## Reflection: Staircase of Complexity Measurement: Volume - Section 1: Engage

Scientific instruction is challenging! One of the challenges that complicates student understanding is the problem of "close confusers". Typically, close confusers are words that look or sound similar. "Mass" and "matter" is an example I run across often. While these words look and sound similar, the challenge in science is not only that the words themselves are similar, but that the concepts are so closely related that it is difficult to differentiate between the two. There are tons of examples of discrete concepts that have overlapping edges. In fact, in my state, one of our standards is that students will be able to: compare and contrast mass, weight, volume and density! Yikes! Here are a few ideas to help solve the conundrum of the close confuser:

1) Word study: Have students conduct word studies of close confusers. A strategy for word study is to complete Frayer Models for the confused concepts. For more about Frayer models, visit: Classroom Strategy Frayer Model. Frayer models are an excellent tool for organizing conceptual information.

2) Concrete examples and multiple representations: Find ways for students to observe concrete examples of close confusers. Paired with discussion, students can start to tease out the subtle differences. These examples should be represented multiple ways (visual, auditory, kinesthetic) and multiple times.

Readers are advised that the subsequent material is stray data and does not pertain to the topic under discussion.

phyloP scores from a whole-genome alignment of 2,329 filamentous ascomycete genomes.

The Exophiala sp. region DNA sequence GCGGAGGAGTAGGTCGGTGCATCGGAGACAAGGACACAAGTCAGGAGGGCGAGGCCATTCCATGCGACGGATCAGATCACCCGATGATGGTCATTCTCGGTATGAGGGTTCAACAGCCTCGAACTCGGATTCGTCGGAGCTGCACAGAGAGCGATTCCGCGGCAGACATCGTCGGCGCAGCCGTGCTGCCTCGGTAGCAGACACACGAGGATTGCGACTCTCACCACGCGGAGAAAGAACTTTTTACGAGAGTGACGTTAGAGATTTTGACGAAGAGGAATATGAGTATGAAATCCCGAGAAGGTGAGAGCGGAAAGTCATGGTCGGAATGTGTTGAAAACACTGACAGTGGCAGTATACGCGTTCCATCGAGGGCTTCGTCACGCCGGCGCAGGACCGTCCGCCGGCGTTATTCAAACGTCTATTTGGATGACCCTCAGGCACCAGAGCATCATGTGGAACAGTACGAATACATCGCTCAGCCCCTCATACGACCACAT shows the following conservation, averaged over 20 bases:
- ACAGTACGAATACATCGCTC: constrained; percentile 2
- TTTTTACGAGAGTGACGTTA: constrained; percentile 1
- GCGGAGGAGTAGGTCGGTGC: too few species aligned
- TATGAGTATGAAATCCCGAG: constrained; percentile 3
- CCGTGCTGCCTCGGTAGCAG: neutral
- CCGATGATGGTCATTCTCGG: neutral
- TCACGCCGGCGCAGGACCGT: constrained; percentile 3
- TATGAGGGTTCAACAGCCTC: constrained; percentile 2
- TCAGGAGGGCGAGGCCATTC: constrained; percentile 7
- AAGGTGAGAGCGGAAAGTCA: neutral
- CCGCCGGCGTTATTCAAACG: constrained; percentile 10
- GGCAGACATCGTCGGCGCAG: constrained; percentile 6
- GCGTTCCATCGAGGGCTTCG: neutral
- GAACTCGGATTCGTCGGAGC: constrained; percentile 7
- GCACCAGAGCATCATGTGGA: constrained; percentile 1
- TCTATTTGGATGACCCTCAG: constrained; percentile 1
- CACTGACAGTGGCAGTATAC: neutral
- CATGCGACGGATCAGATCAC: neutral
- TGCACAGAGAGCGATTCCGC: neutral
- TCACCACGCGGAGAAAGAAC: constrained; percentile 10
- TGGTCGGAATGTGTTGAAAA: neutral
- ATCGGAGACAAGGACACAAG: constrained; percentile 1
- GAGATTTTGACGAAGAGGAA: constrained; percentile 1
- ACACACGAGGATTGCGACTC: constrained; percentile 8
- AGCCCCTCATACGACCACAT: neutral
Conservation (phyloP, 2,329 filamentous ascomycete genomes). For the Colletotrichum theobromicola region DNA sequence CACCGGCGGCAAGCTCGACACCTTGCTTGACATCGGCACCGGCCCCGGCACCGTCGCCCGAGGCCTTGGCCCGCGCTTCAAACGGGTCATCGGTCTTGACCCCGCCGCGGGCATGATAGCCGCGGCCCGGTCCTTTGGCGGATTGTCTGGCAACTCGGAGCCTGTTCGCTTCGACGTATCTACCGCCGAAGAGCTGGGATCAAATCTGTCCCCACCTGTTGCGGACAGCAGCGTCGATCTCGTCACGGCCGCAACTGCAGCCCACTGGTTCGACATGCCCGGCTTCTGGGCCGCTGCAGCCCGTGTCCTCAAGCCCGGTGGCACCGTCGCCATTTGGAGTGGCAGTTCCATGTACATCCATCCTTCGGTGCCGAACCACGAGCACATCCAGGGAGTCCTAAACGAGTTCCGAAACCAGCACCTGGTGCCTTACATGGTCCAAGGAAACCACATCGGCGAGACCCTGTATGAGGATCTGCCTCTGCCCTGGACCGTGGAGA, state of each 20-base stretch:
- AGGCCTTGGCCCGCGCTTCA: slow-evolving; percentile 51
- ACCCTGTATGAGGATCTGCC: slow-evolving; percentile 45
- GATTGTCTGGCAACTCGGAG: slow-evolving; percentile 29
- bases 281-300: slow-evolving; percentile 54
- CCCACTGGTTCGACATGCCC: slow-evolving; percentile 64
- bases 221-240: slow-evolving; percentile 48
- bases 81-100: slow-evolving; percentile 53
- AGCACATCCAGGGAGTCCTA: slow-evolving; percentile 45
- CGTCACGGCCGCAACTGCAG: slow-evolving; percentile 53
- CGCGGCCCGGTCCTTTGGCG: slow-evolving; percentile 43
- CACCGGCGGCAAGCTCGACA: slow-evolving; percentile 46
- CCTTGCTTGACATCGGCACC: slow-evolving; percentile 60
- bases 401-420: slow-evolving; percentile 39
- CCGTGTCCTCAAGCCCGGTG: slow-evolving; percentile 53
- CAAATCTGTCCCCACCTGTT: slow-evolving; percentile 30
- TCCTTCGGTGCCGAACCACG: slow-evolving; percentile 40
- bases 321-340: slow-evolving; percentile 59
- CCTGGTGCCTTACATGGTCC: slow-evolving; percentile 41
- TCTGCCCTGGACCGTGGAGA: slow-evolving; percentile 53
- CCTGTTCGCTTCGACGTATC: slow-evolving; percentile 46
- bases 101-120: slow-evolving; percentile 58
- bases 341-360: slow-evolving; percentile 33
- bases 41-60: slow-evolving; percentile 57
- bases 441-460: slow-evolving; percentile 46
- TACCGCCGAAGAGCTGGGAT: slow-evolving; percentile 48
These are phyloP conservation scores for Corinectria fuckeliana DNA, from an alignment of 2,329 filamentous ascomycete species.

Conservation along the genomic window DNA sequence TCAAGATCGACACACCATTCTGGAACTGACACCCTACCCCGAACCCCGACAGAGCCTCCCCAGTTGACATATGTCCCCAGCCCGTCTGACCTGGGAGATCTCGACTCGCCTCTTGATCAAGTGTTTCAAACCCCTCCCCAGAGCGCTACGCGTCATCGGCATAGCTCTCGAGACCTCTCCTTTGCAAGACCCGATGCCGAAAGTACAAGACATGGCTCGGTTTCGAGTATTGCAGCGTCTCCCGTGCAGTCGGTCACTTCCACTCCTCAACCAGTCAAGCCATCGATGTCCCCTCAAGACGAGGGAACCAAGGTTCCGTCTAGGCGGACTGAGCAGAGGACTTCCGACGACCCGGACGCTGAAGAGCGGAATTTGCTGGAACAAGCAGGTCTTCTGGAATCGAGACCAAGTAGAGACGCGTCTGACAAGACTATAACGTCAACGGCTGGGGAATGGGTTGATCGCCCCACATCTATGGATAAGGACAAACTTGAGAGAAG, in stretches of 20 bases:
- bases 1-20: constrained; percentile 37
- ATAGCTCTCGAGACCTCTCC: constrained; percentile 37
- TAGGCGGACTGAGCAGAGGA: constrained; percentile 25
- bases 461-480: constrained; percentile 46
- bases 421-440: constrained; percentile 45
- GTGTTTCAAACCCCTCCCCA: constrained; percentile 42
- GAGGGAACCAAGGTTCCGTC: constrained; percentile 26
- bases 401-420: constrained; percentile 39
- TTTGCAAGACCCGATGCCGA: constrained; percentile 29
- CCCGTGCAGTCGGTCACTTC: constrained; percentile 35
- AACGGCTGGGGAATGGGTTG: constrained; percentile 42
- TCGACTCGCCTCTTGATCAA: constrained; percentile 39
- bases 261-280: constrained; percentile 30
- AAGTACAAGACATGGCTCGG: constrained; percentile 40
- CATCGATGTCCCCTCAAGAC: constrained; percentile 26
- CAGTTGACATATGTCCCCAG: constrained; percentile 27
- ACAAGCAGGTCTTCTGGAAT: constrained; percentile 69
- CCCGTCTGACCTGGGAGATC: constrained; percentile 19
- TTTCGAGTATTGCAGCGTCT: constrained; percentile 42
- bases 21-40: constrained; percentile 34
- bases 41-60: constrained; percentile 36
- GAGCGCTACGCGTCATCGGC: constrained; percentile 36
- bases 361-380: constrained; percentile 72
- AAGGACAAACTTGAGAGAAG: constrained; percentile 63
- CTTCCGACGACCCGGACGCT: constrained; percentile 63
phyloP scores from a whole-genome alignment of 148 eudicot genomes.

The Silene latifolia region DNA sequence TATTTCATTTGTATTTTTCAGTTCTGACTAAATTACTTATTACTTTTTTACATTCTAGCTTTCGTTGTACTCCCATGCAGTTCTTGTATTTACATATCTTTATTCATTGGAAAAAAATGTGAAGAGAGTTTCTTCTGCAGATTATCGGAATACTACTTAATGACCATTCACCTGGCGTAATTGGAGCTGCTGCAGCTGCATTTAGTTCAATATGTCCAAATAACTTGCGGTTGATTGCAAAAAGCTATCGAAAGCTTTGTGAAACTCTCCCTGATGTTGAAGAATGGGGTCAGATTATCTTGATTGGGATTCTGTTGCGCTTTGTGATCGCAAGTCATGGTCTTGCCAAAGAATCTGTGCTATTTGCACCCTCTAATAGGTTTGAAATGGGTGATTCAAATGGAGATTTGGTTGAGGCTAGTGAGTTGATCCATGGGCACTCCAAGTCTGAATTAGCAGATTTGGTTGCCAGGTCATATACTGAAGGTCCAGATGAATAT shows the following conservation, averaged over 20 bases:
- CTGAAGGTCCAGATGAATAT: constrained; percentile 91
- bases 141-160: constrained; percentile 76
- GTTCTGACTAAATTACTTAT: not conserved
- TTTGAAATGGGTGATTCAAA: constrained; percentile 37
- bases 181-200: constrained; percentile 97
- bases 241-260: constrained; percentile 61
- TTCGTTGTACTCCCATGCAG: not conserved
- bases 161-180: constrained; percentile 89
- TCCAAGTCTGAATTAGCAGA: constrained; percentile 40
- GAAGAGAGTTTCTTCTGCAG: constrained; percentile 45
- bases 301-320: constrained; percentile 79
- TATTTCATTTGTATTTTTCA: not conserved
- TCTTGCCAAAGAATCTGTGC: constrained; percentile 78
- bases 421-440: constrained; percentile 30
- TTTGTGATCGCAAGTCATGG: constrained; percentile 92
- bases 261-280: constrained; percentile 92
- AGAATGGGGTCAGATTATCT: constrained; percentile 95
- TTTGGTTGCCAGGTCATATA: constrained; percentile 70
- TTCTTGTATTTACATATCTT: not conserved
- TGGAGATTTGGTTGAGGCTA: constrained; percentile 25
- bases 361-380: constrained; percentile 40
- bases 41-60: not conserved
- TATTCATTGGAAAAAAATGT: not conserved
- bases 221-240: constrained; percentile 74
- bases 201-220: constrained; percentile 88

3) Repetitive practice: Students need to practice with concepts more than once and different ways. For example, when students complete the investigations of volume in this lesson, they roll right into density investigations where they will need to apply their knowledge. Interestingly, students who seemed proficient during the volume investigations often have difficulty using their skills and understanding in applied situations. By offering additional practice, they are working towards flexibility and depth in their understanding.

4) Knowledge of misconceptions/alternate conceptions: knowing which concepts might be confused prior to instruction can lead to more efficient instructional choices. Prior knowledge of these concepts comes from experience and research. There are many resources to help identify these concepts: Operation Physics.

What to Do About Close Confusers?
Staircase of Complexity: What to Do About Close Confusers?

# Measurement: Volume

Unit 4: Measuring Matter
Lesson 4 of 7

## Big Idea: The concept of volume is fundamental to identifying and describing matter. Students building a beginning understanding of mass by exploring the concept through words, diagrams and measurements.

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100 minutes

### Erin Greenwood

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